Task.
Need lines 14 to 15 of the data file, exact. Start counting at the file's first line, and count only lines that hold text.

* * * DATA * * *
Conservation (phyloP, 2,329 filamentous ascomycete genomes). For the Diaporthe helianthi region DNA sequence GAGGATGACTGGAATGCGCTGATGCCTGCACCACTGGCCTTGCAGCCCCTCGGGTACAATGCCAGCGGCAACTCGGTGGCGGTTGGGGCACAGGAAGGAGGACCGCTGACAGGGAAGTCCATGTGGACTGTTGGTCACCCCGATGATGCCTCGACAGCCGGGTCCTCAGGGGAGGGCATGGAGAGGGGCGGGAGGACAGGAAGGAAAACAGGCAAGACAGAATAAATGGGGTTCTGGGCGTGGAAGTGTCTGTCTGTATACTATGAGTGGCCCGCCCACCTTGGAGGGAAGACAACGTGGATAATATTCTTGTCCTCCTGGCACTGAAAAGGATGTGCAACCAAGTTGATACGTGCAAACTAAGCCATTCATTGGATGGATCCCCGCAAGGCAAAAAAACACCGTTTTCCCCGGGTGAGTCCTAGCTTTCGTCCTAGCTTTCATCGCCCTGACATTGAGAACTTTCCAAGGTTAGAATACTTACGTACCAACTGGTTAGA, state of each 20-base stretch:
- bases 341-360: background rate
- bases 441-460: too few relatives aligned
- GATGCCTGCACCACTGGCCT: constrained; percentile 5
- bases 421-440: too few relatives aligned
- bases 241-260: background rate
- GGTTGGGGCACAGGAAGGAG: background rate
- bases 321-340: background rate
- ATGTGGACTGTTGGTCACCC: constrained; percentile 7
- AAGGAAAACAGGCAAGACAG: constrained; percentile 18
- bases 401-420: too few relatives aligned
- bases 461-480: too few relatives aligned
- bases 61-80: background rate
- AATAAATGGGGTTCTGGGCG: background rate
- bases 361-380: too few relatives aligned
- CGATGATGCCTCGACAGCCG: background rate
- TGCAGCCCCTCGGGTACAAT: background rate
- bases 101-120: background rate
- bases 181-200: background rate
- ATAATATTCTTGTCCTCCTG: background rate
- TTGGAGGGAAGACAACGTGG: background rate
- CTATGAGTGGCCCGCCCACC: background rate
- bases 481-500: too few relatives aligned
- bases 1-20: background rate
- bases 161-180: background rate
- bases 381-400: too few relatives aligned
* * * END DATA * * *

- AATAAATGGGGTTCTGGGCG: background rate
- bases 361-380: too few relatives aligned